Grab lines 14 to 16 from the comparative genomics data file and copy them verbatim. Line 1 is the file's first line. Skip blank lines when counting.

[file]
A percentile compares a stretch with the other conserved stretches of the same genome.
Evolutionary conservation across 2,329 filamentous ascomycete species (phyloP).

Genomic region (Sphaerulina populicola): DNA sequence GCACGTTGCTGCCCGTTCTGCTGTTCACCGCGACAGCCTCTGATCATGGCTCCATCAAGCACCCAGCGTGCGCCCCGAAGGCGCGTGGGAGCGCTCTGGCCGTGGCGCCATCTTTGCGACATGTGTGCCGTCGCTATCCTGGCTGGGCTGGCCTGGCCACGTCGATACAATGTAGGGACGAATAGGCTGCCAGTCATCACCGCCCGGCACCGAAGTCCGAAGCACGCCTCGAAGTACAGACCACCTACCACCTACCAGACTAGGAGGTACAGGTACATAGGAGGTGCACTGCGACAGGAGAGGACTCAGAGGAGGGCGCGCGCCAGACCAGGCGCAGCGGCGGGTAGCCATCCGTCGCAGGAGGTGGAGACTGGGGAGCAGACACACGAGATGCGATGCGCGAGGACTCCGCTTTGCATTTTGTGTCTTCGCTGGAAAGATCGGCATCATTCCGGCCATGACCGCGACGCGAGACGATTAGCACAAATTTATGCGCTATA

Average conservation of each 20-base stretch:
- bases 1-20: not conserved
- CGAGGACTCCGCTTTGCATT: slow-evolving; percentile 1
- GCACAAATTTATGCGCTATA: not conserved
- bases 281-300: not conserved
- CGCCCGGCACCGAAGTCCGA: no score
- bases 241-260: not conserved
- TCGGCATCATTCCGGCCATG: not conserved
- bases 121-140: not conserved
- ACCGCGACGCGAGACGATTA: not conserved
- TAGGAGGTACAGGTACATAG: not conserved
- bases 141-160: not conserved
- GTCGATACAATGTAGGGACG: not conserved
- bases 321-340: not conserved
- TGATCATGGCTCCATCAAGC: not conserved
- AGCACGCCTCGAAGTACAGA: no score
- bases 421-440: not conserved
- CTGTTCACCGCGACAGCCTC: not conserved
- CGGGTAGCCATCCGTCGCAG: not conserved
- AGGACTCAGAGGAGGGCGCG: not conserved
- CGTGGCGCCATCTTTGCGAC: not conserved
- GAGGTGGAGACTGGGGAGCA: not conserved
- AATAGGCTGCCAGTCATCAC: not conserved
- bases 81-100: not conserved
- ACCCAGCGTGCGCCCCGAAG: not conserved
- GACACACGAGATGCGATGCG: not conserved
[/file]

- TAGGAGGTACAGGTACATAG: not conserved
- bases 141-160: not conserved
- GTCGATACAATGTAGGGACG: not conserved